In normal times, you might wonder if this assertion were true because it might be hard to accept, at least automatically, that the White House would stoop to such a level. In this case, you actually have to wonder if this administration would even waste time coming up with any justification whatsoever for evading any perceived-to-be-legitimate restrictions on its authority.

Back to the Lieberman Amendment... If "force protection" is the name of the game, Congress has just, despite their attempts to de-fang the bill, handed the administration a list of Congressional "findings" that support whatever Bush and Cheney decide to do in Iran (and in secret). The findings themselves attribute the allegations of Iranian involvment to military representatives, but there shouldn't be any doubt that the White House would argue that the Congress has accepted them through their acknowledgement.

Consider how the water-carriers for this administration have used the libelous "Additional Views" of three Republican senators to claim that the entire Senate concluded that Joe Wilson is a liar in the Select Intelligence Committee's Report on the U.S. Intelligence Community's Prewar Assessment on Iraq. Now, the White House has a 20-point list of reasons to justify anything Bush has already been doing without Congressional approval.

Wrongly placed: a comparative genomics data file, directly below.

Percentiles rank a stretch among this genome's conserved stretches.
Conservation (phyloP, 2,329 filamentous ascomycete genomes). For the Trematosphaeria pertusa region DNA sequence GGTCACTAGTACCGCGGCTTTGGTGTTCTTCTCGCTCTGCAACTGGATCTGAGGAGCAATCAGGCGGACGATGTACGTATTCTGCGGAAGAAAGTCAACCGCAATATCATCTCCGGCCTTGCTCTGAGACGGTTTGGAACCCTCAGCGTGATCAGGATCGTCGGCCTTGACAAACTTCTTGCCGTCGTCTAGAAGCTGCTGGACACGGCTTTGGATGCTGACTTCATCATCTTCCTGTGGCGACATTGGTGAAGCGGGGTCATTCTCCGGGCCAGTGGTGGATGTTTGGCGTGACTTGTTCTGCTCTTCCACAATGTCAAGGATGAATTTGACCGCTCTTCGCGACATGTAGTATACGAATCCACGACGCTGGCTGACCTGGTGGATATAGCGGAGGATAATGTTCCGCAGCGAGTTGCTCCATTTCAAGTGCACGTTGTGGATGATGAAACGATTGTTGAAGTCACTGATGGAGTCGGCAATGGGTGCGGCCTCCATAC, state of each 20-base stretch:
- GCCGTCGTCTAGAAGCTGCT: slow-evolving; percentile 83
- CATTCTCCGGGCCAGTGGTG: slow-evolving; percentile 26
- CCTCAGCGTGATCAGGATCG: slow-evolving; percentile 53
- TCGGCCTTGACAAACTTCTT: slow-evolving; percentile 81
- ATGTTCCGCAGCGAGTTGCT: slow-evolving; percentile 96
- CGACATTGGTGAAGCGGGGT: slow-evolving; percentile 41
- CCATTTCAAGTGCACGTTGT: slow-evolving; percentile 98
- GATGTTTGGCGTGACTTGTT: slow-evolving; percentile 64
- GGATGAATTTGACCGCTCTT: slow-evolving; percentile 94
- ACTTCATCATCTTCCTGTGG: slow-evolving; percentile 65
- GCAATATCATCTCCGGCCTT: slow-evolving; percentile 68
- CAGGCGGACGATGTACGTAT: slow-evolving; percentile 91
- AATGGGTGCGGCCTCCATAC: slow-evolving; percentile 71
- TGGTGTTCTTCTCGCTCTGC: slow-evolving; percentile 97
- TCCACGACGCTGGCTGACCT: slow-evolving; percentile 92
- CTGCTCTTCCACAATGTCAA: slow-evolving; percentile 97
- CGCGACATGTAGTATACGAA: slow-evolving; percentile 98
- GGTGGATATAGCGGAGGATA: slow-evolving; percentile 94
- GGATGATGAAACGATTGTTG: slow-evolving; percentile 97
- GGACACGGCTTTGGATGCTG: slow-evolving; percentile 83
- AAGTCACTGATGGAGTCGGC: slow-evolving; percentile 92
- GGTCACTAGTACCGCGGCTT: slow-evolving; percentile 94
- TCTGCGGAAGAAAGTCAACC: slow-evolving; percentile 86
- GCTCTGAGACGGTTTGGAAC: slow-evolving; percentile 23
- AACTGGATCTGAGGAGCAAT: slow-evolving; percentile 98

If that isn't enough of a reason to have voted this amendment to oblivion, consider what Zbigniew Brzezinski told the Senate Foreign Relations Committee in February:

If the United States continues to be bogged down in a protracted bloody involvement in Iraq, the final destination on this downhill track is likely to be a head-on conflict with Iran and with much of the world of Islam at large. A plausible scenario for a military collision with Iran involves Iraqi failure to meet the benchmarks; followed by accusations of Iranian responsibility for the failure; then by some provocation in Iraq or a terrorist act in the U.S. blamed on Iran; culminating in a "defensive" U.S. military action against Iran that plunges a lonely America into a spreading and deepening quagmire eventually ranging across Iraq, Iran, Afghanistan, and Pakistan.

Continues to be bogged down... Check. Iraqi failure to meet benchmarks... Check. Accusations of Iranian responsibility... Check, thanks to this amendment.

Where does that leave us? Waiting for George Bush to report back to Congress about whether there are any Iranian "provocations" in Iraq. What do you expect to hear in the next report? What do you think will happen next?

Sen. Webb introduced a bill back in March that would have required Bush to come back to Congress for approval before using force in Iran. That bill never got out of committee. It was determined that it wasn't "germane" to the toothless Iraq Supplemental Bill that passed in May. Congress has done nothing to assert its authority in lieu of that bill's rejection.

Is it possible that 97 voting senators all want a war with Iran? Seems hard to believe, but in the absence of any serious opposition to expanding this war, what else could they be thinking?